pharmacist and the pharmacy was still called the
Cavendish Pharmacy. In the 1995-1997 registers
the pharmacy was listed as Rahad Ltd and the
name Cavendish Pharmacy was in brackets,
suggesting a change of owner. As above for the
172b Church Road pharmacy, N R D Mawani was
the superintendent and director of Rahad Ltd. In
the 1998 register the company had a new director
called S H Valijee, who was the superintendent
and director, the date of this registration being
November 1995. In the 1999 register the name
Rahad Ltd and Cavendish Pharmacy were gone.
Today the Cavendish Pharmacy building is an
estate agents named Cross and Prior (right).

34-36 Church Road, Mitcham, Surrey

This pharmacy was situated further eastwards along Church Road, near Mitcham parish church and in today’s
conservation area. I worked in this pharmacy on many occasions from September 1993 to December 2005, when
it was a Lloyds Chemist. The pharmacy was not listed in the 1937 register. The buildings were early nineteenth
century6 and there had been a butcher’s shop at no.34 from 1832. Edwin Birch & Son, butchers, were shown
at no.36 in the 1916 street directory and continued up until the late
1950s. The owners were later Frazer and then Stenning, both being
grocers and provisions merchants. In the 1916 directory no.34 was
a grocers owned by Misses L & A Chantler. When I started working
at Lloyds Chemist in September 1993, the shop and dispensary were
new premises and had been newly refurbished. The Lloyds staff said
the shop had been a butchers shop before. The chemist’s shop at 34-36

Church Road was first registered in 1994 as Lloyds Chemist, yet I had

worked at this pharmacy in September 1993, which suggests that there
was a delay between the registration of premises and the publication
of the registers. The company Lloyds Chemist later became AAH
Retail Pharmacy Ltd and then LloydsPharmacy, after being purchased
by Celesio in 1997.7 LloydsPharmacy was still registered as at this
address in the 2009 register, but today it has gone and the building is
vacant (right). An internet search showed a LloydsPharmacy close by
at 75-79 Miles Road,8 this being the same address as the new Cricket
Green Medical Practice, which opened in 2009.9 This pharmacy had
the same telephone number as the one for the 34-36 Church Road

premises, confirming that it was the same one.

151 Cannon Hill Lane, Morden, SW20

This pharmacy was on the corner plot between Cannon Hill Lane and Monkleigh Road. It was built in the
1930s for the Cannon Hill Lane estate, which was built in the 1920s and 1930s on estate land and farmland.10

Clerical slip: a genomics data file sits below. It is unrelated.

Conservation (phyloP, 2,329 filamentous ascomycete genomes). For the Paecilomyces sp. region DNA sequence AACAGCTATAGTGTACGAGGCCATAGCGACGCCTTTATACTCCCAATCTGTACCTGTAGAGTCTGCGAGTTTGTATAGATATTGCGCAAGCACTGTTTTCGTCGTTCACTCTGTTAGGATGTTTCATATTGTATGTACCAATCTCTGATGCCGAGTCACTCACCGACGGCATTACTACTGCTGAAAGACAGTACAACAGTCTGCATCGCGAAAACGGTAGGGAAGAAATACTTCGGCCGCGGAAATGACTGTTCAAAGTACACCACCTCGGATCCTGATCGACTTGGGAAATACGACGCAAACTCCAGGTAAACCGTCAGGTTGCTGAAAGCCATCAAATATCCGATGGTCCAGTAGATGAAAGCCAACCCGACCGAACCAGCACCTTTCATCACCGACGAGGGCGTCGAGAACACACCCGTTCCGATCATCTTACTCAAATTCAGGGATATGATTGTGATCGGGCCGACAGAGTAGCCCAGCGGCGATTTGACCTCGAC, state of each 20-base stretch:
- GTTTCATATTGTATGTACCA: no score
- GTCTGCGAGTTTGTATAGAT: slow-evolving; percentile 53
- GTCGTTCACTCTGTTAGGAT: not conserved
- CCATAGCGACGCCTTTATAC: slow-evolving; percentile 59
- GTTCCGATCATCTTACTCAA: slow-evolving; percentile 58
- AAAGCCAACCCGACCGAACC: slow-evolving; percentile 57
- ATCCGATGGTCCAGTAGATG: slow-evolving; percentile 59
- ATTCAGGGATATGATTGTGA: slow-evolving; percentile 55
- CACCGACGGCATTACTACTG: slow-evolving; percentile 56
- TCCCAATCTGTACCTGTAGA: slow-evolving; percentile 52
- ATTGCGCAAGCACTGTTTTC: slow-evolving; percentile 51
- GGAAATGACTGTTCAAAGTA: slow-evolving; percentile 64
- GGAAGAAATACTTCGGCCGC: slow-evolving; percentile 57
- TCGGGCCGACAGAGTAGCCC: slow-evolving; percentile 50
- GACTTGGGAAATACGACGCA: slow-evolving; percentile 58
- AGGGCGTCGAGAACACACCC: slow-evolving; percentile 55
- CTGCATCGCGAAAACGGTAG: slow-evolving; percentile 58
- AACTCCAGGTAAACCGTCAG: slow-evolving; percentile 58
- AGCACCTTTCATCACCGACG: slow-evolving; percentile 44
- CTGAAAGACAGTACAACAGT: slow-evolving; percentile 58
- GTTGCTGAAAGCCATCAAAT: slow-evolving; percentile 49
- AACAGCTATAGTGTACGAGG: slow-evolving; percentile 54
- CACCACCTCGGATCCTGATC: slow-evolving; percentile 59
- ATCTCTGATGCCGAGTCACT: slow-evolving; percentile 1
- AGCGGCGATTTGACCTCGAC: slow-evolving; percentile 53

I worked here on many occasions between 1999 and 2009, and it is still a pharmacy today. Nowadays it is a
LloydsPharmacy (see overleaf). In the 1937 register the pharmacy was called Martins, J (Cash Chemists) Ltd

and the first pharmacy superintendent was George Owen Harryman who was registered on 5 October 1932.

He was a director of the company, which was registered on 6 January 1936. The pharmacy remained Martins,
J (Cash Chemists) until 1960, when the name of the pharmacist changed to T G McDonagh. The name Martins
was shown in brackets to indicate the old name of the business but T G McDonagh was independent and not part
of Martins, J (which company was no longer listed in the registers). These details remained the same until 1974,


when the pharmacy became owned by Almeric. In
the 1975-1978 registers, the pharmacy was called
Prarvale Ltd, and subsequently J D Jenkins Ltd. In
the 1979-1993 registers, the pharmacy was owned
by Booker Pharmaceuticals Ltd (Kingswood) and
the pharmacy was called Kingswood Chemists,
now part of a chain pharmacy. By 1995 the
pharmacy became known as Lloyds Chemist, after
Alan Lloyd had bought out Kingswood Chemists,
the company later becoming AAH Pharmacy
Ltd. From 1997 the pharmacy was known as
LloydsPharmacy after being bought by Celesio in
that year. It was still registered as LloydsPharmacy
in the 2009 register.


The residents of Church Road, Mitcham, had not been without a pharmacy when the 172b Church Road pharmacy
closed in 1997, as the pharmacy at nos.34-36 had been opened in 1993, four years beforehand. Neither were
the residents of Colliers Wood without a pharmacy when the Cavendish Pharmacy closed in 1998. There was
another pharmacy at 37 High Street, Colliers Wood, called AP Chemists, as shown in the 1989 register. In
the 1996 register there was yet another pharmacy at 41 High Street, Colliers Wood, called AP Chemists and